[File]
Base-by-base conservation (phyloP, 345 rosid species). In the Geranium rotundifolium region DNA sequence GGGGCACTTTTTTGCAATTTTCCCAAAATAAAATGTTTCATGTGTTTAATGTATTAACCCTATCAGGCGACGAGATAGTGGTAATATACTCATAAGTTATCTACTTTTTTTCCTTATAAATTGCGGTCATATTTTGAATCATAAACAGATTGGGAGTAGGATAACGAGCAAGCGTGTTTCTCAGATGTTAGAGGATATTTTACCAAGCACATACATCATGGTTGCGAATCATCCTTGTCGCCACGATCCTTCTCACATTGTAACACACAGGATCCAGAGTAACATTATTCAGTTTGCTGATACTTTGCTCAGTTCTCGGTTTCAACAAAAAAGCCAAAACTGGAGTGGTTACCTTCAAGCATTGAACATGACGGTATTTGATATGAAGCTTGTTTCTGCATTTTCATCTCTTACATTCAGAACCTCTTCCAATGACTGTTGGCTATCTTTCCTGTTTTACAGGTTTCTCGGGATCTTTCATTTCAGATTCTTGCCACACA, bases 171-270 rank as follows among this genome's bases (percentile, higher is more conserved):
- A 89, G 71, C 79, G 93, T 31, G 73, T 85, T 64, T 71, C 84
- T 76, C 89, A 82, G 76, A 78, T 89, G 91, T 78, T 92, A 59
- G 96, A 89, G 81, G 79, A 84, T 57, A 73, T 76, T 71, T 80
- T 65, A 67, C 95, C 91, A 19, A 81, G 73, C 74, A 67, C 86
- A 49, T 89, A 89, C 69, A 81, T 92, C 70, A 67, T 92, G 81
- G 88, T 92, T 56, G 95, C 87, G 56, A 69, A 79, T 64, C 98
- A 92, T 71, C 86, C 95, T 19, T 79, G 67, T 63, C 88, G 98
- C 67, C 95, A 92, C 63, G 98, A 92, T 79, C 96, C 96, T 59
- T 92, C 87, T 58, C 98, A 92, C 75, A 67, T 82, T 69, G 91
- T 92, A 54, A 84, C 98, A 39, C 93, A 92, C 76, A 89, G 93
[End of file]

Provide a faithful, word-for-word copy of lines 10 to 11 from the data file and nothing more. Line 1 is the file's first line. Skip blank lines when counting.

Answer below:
- T 92, C 87, T 58, C 98, A 92, C 75, A 67, T 82, T 69, G 91
- T 92, A 54, A 84, C 98, A 39, C 93, A 92, C 76, A 89, G 93